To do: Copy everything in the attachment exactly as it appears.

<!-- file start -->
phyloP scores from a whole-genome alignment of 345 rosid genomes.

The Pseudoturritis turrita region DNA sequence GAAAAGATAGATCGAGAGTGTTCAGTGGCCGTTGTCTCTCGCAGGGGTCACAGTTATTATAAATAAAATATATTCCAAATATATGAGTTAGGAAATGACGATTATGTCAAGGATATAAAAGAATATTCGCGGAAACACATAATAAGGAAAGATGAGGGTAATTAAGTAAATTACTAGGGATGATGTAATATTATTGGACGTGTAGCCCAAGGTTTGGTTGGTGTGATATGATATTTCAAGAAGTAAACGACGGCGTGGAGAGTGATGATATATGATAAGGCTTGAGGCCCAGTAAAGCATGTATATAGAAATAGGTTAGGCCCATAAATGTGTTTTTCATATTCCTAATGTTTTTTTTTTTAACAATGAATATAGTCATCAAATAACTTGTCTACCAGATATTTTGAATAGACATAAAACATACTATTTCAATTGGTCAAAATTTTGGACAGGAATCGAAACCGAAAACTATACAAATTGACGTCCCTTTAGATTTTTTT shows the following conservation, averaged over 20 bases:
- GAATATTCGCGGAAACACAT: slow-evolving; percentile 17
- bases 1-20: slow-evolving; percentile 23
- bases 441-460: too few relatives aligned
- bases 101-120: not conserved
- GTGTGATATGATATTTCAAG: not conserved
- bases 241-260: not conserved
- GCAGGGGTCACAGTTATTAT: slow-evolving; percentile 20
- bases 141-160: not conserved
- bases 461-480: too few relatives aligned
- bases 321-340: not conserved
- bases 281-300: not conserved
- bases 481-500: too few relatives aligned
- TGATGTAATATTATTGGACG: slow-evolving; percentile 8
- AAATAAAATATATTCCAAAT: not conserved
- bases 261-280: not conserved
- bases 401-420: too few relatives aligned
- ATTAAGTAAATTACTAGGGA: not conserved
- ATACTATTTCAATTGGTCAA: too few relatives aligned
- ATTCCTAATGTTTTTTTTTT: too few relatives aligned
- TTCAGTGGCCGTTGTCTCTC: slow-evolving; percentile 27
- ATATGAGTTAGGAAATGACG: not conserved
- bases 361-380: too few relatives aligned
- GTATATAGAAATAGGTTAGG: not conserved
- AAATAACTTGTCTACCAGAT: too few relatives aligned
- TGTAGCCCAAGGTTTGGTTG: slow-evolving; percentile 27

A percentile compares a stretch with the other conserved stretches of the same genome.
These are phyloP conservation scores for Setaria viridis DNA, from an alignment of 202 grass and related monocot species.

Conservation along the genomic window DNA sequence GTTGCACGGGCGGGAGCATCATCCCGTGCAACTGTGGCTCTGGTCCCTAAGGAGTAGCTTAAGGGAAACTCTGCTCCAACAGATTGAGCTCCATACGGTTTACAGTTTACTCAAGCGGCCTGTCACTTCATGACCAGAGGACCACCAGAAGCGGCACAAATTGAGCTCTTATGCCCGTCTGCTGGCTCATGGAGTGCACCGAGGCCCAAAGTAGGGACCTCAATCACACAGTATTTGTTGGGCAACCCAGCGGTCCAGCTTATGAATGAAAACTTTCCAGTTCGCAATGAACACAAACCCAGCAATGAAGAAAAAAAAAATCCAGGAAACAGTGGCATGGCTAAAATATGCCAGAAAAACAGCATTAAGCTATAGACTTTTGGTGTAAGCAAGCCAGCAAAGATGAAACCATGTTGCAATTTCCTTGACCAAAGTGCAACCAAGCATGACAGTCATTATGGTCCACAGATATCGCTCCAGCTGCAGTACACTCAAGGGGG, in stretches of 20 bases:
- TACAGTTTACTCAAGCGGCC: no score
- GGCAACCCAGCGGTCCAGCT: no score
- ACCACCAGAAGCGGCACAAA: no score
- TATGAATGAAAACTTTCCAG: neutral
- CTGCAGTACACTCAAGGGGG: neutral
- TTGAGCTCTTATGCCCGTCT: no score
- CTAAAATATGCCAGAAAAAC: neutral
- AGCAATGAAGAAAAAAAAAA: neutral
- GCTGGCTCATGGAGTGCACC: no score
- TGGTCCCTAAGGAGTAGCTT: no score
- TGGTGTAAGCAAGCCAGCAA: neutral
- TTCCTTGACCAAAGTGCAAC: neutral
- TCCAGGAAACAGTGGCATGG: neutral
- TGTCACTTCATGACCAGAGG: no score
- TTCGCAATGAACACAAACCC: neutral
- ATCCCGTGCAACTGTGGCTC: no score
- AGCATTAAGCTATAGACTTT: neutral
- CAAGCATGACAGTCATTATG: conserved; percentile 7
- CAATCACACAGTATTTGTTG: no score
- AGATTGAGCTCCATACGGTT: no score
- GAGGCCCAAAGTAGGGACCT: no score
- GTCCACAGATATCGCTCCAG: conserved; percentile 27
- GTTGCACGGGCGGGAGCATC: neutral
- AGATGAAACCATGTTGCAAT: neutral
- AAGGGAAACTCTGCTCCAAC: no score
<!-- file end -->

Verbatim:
phyloP scores from a whole-genome alignment of 345 rosid genomes.

The Pseudoturritis turrita region DNA sequence GAAAAGATAGATCGAGAGTGTTCAGTGGCCGTTGTCTCTCGCAGGGGTCACAGTTATTATAAATAAAATATATTCCAAATATATGAGTTAGGAAATGACGATTATGTCAAGGATATAAAAGAATATTCGCGGAAACACATAATAAGGAAAGATGAGGGTAATTAAGTAAATTACTAGGGATGATGTAATATTATTGGACGTGTAGCCCAAGGTTTGGTTGGTGTGATATGATATTTCAAGAAGTAAACGACGGCGTGGAGAGTGATGATATATGATAAGGCTTGAGGCCCAGTAAAGCATGTATATAGAAATAGGTTAGGCCCATAAATGTGTTTTTCATATTCCTAATGTTTTTTTTTTTAACAATGAATATAGTCATCAAATAACTTGTCTACCAGATATTTTGAATAGACATAAAACATACTATTTCAATTGGTCAAAATTTTGGACAGGAATCGAAACCGAAAACTATACAAATTGACGTCCCTTTAGATTTTTTT shows the following conservation, averaged over 20 bases:
- GAATATTCGCGGAAACACAT: slow-evolving; percentile 17
- bases 1-20: slow-evolving; percentile 23
- bases 441-460: too few relatives aligned
- bases 101-120: not conserved
- GTGTGATATGATATTTCAAG: not conserved
- bases 241-260: not conserved
- GCAGGGGTCACAGTTATTAT: slow-evolving; percentile 20
- bases 141-160: not conserved
- bases 461-480: too few relatives aligned
- bases 321-340: not conserved
- bases 281-300: not conserved
- bases 481-500: too few relatives aligned
- TGATGTAATATTATTGGACG: slow-evolving; percentile 8
- AAATAAAATATATTCCAAAT: not conserved
- bases 261-280: not conserved
- bases 401-420: too few relatives aligned
- ATTAAGTAAATTACTAGGGA: not conserved
- ATACTATTTCAATTGGTCAA: too few relatives aligned
- ATTCCTAATGTTTTTTTTTT: too few relatives aligned
- TTCAGTGGCCGTTGTCTCTC: slow-evolving; percentile 27
- ATATGAGTTAGGAAATGACG: not conserved
- bases 361-380: too few relatives aligned
- GTATATAGAAATAGGTTAGG: not conserved
- AAATAACTTGTCTACCAGAT: too few relatives aligned
- TGTAGCCCAAGGTTTGGTTG: slow-evolving; percentile 27

A percentile compares a stretch with the other conserved stretches of the same genome.
These are phyloP conservation scores for Setaria viridis DNA, from an alignment of 202 grass and related monocot species.

Conservation along the genomic window DNA sequence GTTGCACGGGCGGGAGCATCATCCCGTGCAACTGTGGCTCTGGTCCCTAAGGAGTAGCTTAAGGGAAACTCTGCTCCAACAGATTGAGCTCCATACGGTTTACAGTTTACTCAAGCGGCCTGTCACTTCATGACCAGAGGACCACCAGAAGCGGCACAAATTGAGCTCTTATGCCCGTCTGCTGGCTCATGGAGTGCACCGAGGCCCAAAGTAGGGACCTCAATCACACAGTATTTGTTGGGCAACCCAGCGGTCCAGCTTATGAATGAAAACTTTCCAGTTCGCAATGAACACAAACCCAGCAATGAAGAAAAAAAAAATCCAGGAAACAGTGGCATGGCTAAAATATGCCAGAAAAACAGCATTAAGCTATAGACTTTTGGTGTAAGCAAGCCAGCAAAGATGAAACCATGTTGCAATTTCCTTGACCAAAGTGCAACCAAGCATGACAGTCATTATGGTCCACAGATATCGCTCCAGCTGCAGTACACTCAAGGGGG, in stretches of 20 bases:
- TACAGTTTACTCAAGCGGCC: no score
- GGCAACCCAGCGGTCCAGCT: no score
- ACCACCAGAAGCGGCACAAA: no score
- TATGAATGAAAACTTTCCAG: neutral
- CTGCAGTACACTCAAGGGGG: neutral
- TTGAGCTCTTATGCCCGTCT: no score
- CTAAAATATGCCAGAAAAAC: neutral
- AGCAATGAAGAAAAAAAAAA: neutral
- GCTGGCTCATGGAGTGCACC: no score
- TGGTCCCTAAGGAGTAGCTT: no score
- TGGTGTAAGCAAGCCAGCAA: neutral
- TTCCTTGACCAAAGTGCAAC: neutral
- TCCAGGAAACAGTGGCATGG: neutral
- TGTCACTTCATGACCAGAGG: no score
- TTCGCAATGAACACAAACCC: neutral
- ATCCCGTGCAACTGTGGCTC: no score
- AGCATTAAGCTATAGACTTT: neutral
- CAAGCATGACAGTCATTATG: conserved; percentile 7
- CAATCACACAGTATTTGTTG: no score
- AGATTGAGCTCCATACGGTT: no score
- GAGGCCCAAAGTAGGGACCT: no score
- GTCCACAGATATCGCTCCAG: conserved; percentile 27
- GTTGCACGGGCGGGAGCATC: neutral
- AGATGAAACCATGTTGCAAT: neutral
- AAGGGAAACTCTGCTCCAAC: no score